7. It is more important to have a hungry audience who want what you sell, then it is to have the highest quality product. This includes creating a solution to a problem that no one really cares about but you. Sell what people are buying, not what you want to sell.
  8. Focus your best efforts on getting grade “A” clients. Bring in at least one new client a day.
  9. The second most important daily task is building relationships with your team. They are more important than customers. Then meet with vendors and ask for ideas and help. With that done you can take time to visit your clients. This allows you to put your effort where it will have the highest impact and makes sure that everyone knows what you are trying to accomplish. They will help.
  10. Third: never do work that someone else can do – you CAN NOT afford to put time and energy into any task that can be delegated or outsourced. Do every job in your company one time, then write down how you did it and then delegate it. Then go to a bigger task with higher ROI and do that one time, etc.
  11. Hire people who are better then you. Give them authority to make decisions.
  12. Fire fast. When you wonder if you should keep someone it is probably already 15 minutes past the time you should get rid of them.
  13. Make friends before you need them. Get a lawyer, accountant and a group of other advisors on your quick dial and stay in touch. If you might need money in the future, line it up NOW.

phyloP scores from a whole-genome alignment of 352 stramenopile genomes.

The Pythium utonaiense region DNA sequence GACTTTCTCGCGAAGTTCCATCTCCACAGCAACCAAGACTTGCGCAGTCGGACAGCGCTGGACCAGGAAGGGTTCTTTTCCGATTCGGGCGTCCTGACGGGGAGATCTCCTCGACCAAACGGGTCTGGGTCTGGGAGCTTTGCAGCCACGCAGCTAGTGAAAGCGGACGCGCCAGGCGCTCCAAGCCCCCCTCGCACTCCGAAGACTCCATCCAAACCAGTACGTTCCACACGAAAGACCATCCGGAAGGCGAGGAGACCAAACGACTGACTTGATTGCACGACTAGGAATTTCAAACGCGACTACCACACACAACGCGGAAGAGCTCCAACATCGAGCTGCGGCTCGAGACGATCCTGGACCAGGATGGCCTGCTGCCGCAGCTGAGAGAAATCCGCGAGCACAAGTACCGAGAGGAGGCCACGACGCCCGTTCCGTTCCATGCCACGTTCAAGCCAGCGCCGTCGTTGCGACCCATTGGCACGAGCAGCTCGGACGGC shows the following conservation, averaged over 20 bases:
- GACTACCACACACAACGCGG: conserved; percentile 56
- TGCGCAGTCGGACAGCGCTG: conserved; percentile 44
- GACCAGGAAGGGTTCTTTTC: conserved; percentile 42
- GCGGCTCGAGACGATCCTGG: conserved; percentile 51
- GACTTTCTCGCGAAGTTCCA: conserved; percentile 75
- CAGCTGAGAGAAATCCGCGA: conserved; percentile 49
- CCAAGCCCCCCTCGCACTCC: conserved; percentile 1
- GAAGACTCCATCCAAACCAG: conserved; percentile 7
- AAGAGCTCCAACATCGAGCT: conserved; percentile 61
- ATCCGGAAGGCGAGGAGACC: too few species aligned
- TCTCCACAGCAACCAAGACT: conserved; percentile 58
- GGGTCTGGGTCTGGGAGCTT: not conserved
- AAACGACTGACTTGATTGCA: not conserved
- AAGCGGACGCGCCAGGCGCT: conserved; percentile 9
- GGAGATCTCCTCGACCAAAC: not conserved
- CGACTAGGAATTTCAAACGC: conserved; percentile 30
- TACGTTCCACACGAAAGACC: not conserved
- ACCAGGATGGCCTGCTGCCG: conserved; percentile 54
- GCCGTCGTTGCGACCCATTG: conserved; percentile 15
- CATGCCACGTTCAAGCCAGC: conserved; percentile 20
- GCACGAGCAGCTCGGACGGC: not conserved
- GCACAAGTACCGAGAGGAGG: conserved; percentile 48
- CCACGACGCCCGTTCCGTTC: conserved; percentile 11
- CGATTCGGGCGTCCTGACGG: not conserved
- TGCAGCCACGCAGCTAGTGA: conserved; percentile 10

14. Keep your temper. Never yell at employees or show disdain in any interaction. Your job as the owner is to get the best out of everyone who works for you. Your team is your biggest and most costly asset. Treat them with respect at all times, even if they are dumber than a tree stump.
  15. Approach advertising cost with extreme caution. Today’s most successful small companies are the ones who are personal friends with 100 grade “A” clients. Build relationships not sales funnels.
  16. Have fun, if the company is an emotional drag, you will eventually lose it. This includes taking time off.   Build your business from day one to run without you and you’ll enjoy the calmness this brings a thousand times over.

Owning a business is the fastest way to create wealth and dependable high monthly income possible in America today. Even if you decide to do a start-up, which we think is plum nuts compared to buying an existing company, this check list will help you uncover gaps in your process and focus your efforts so you don’t get blindsided someday when you don’t have enough money in the bank for rent or payroll.

In our seminars we’ll show you how others have steered away from these 15 common mistakes and have a fun life, full of adventures. We hope to see you at one of our weekend classes soon.


About KC Truby

From their ranch in Wyoming, KC and his wife Linnea have bought or started 21 companies as a side line to their accounting business leading them into M&A as a full time business in 2012. These companies are located all over the Western Rocky Mountains, London and India. Since 1969 through their accounting and training companies, KC has taught 18,000 business owners how to improve cash flow and find more customers by installing standardized systems in their small business. Since 1989 KC has presented over 1,000 seminars and training classes to the small business owner.